The SS Jaguar 100 is a British 2-seat sports car built between 1936 and 1941 by SS Cars Ltd of Coventry, England. The manufacturer's name'SS Cars' used from 1934 maintained a link to the previous owner, Swallow Sidecar, founded in 1922 by Walmsley and Lyons to build motorcycle sidecars. In March 1945 the S. S. Cars shareholders agreed to change the name to Jaguar Cars Limited. In common with many products of the thirties the adoption of an animal name was deemed appropriate and the model name "Jaguar" was given to a new SS saloon car in 1935, to all new SS models. The'100' was for the theoretical 100 mph maximum speed of the vehicle; the chassis had a wheelbase of 8 feet 8 inches, was a shortened version of the one designed for the 2.5-litre saloon, a car produced in much greater numbers, first seen in the SS 90 of 1935. When leaving the factory it fitted 5.50 or 5.25 × 18 inch tyres on 18 inch wire wheels. Suspension was on half-elliptical springs all round with rigid axles; the engine was a development of the old 2.5-litre Standard pushrod unit converted from side valve to overhead valve with a new cylinder head designed by William Heynes and Harry Weslake.
The power output was increased from 70 bhp to 100 bhp. Twin SU carburettors were bolted directly to the cylinder head. In 1938 the engine was further enlarged to the power increased to 125 bhp; the four-speed gearbox had synchromesh on the top 3 ratios. Brakes were by Girling; the complete car weighed just over 23 cwt. On test by the Autocar magazine in 1937 the 2.5-litre car was found, with the windscreen lowered, to have a maximum speed of 95 mph and a 0–60 mph time of 13.5 seconds. With the 3.5-litre the top speed reached the magic 100 mph with a best of 101 mph over the quarter mile and the 0–60 mph coming down to 10.4 seconds. In 1937 the 2.5-litre car cost £395 and in 1938 the 3.5-litre £445. The fixed head coupé, of which only one was made, was listed at £595. A few examples were supplied as chassis-only to external coachbuilders. Considered one of the most aesthetically pleasing sporting cars of the 1930s the SS100 is very rare, with only 198 2.5-litre and 116 3.5-litre models made. While most stayed on the home market, 49 were exported.
Cars in good condition will now fetch in excess of £300,000. A near concours example was auctioned by Bonhams at the 2007 Goodwood Festival of Speed for £199,500. Due to its rarity, auction prices for the SS100 have since risen strongly. More a beautifully restored former Pebble Beach concours winning 1937 S. S. Jaguar 100 3½ Litre Roadster - was sold by Gooding & Co. at their August 2010 Pebble Beach auction. It fetched a noteworthy £666,270, it was on an SS100 that the famous Jaguar'leaper', the marque's signature feline hood ornament, was first displayed. In mid 1936 the first version of the Jaguar mascot was reputedly described by Sir William Lyons, founder of the company, as "looking like a cat shot off a fence". A publicity photograph of the new Model 100 "Jaguar" parked outside the offices of SS Cars Ltd in early 1937 shows a revised Jaguar'leaper' mounted on the radiator cap, it is this more stylised'leaper' that became the trade mark for Jaguar Cars, Ltd. remaining in use to this day. The unnamed owner of the Belgravia vintage car dealer in James Leasor's'Aristo Autos' novels,'They Don't Make Them Like That Any More','Never Had a Spanner on Her' and'Host of Extras', drives an SS100, the car features prominently in the books.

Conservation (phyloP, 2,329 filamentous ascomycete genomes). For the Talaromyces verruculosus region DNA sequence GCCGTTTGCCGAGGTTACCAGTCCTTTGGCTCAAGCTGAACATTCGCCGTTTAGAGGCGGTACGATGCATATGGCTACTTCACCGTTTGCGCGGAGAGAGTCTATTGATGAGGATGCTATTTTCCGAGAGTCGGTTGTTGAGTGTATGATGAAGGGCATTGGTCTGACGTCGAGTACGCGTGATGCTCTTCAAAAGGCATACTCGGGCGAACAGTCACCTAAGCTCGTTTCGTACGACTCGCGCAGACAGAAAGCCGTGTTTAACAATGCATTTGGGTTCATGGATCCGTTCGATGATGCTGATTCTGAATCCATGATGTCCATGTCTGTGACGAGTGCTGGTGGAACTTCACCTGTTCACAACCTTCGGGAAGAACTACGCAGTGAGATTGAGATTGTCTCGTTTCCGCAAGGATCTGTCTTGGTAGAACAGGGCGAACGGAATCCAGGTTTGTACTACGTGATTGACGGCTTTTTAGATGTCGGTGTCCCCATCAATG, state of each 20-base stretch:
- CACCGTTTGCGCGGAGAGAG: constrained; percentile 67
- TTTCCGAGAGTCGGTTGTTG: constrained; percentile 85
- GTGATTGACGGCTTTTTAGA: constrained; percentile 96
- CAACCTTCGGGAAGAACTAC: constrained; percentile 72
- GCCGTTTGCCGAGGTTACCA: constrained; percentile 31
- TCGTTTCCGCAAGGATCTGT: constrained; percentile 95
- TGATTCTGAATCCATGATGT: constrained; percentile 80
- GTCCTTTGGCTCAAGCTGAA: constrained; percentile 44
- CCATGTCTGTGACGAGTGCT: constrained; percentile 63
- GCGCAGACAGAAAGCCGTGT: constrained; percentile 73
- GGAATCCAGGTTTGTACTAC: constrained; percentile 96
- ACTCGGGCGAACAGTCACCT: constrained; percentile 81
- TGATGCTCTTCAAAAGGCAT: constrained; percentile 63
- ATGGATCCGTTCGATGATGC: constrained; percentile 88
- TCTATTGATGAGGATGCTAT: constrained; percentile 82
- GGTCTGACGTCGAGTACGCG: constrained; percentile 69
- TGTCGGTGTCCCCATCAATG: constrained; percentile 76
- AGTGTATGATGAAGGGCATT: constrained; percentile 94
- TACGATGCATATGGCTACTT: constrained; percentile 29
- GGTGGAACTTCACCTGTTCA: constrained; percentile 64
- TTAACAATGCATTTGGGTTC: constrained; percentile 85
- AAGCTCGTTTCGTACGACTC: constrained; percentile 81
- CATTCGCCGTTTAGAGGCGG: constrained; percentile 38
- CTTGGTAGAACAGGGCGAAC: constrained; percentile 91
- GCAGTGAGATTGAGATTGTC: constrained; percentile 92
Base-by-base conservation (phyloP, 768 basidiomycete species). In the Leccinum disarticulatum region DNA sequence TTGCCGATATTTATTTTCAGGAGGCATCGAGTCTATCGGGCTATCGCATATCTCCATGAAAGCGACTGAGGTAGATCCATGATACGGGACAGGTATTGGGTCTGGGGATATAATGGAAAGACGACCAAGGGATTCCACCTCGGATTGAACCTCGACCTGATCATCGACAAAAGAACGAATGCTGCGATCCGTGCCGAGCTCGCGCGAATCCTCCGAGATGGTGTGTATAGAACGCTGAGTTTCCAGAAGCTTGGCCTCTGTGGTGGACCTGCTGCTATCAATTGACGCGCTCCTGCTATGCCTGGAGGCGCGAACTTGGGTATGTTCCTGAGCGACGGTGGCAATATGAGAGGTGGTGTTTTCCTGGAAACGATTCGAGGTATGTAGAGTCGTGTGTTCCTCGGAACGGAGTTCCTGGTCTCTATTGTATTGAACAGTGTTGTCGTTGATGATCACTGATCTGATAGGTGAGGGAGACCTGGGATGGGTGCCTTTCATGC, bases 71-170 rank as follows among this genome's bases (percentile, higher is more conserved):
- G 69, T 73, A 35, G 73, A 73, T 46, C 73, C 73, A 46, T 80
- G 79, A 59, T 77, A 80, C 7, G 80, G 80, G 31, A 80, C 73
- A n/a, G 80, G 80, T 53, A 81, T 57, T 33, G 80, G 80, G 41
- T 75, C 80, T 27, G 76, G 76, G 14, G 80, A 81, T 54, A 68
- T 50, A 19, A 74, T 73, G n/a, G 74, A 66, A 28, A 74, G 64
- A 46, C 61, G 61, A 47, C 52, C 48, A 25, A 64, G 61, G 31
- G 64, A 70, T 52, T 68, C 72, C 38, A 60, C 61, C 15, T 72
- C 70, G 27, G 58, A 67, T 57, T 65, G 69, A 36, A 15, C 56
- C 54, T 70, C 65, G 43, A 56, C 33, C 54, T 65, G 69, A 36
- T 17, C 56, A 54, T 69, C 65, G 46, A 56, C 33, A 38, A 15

The late Alan Clark MP owned an SS Jaguar 100, during his time in Margaret Thatcher's government was to be seen piloting his SS100 away from the House of Commons after late Parliamentary sittings. Of the 49 exported models, one notable example, CNP 947, was driven and raced by pioneering American television host Dave Garroway, his white 3 1/2 Litre car still bears the alligator hide trim on its instrument panel, seat surfaces and steering wheel from his ownership. Jaguar Motorcars provided Garroway the first XK 3.8 litre engine sold a race prepared unit which remains with the car. At Gooding's January 2017 auction in Scottsdale, the Garroway SS100, with both the XK engine and a correct 3 1/2 litre Standard engine, sold for £493,000. A number of Jaguar SS100 replicas and recreations of varying material quality and execution have been manufactured since the 1960s. Significant makers include the Birchfield Motor Company, the Steadman Motor Company, Suffolk Sportscars and the Finch Motor Company.
In recent years these replicas bring in excess of £50,000. In 1982, the first Birchfield Sports was produced. A company called Shapecraft in Northampton, UK developed the concept further as a production-run vehicle using Jaguar XJ6 mechanicals, with the looks of the SS Jaguar. Due to the complexity of the design, the advanced degree of engineering knowledge needed to deal with the Jaguar parts, the car was not successful as a kit car. For this reason, only 18 were produced in the UK. After production ceased in the UK, a Shapecraft employee emigrated to Australia taking with him the Birchfield drawings and the last production car to use as a pattern. By 2004, at least two cars had been completed in Australia and two more were in production; the Steadman TS100 manufactured during the late 1980s and early 1990s by Ottercraft Ltd in Hayle, United Kingdom, is described as a'reproduction' of the SS100. The actual build numbers for this car are unknown, but it is thought that a maximum of twenty-eight of these vehicles were assembled, were